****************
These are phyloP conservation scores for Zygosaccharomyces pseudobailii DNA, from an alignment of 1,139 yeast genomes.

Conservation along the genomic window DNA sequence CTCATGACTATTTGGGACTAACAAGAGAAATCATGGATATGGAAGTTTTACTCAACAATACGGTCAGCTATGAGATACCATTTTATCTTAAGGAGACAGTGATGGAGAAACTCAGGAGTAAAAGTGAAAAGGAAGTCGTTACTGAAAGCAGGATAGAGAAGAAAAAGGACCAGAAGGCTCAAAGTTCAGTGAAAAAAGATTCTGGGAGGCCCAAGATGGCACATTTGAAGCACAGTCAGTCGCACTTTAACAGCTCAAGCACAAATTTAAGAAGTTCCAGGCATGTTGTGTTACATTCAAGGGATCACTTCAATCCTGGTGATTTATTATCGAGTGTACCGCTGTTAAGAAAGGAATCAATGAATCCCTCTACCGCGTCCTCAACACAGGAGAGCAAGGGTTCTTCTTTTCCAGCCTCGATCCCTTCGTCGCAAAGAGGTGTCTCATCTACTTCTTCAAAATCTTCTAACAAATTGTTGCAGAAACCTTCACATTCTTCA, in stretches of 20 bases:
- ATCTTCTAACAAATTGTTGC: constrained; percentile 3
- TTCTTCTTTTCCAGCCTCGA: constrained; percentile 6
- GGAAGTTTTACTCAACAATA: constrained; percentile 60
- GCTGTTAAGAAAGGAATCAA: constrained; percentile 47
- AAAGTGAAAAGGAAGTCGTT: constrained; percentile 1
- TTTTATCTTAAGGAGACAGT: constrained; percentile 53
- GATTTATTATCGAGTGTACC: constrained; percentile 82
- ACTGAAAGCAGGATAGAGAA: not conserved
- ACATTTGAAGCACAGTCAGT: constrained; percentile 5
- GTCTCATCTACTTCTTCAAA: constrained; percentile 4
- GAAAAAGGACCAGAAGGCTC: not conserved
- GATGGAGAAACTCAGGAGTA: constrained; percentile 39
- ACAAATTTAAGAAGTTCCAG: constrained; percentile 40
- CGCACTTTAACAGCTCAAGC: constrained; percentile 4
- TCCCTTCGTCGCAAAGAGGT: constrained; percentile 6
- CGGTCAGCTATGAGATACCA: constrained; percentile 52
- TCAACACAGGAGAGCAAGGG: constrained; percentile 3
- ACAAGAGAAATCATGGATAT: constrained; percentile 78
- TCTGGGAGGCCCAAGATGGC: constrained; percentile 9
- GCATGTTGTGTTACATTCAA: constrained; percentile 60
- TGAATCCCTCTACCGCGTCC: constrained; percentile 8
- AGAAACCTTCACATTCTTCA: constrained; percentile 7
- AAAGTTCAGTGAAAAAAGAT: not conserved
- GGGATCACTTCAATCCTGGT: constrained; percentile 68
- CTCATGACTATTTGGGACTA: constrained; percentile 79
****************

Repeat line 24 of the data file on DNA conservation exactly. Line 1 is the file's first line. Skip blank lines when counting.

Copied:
- AGAAACCTTCACATTCTTCA: constrained; percentile 7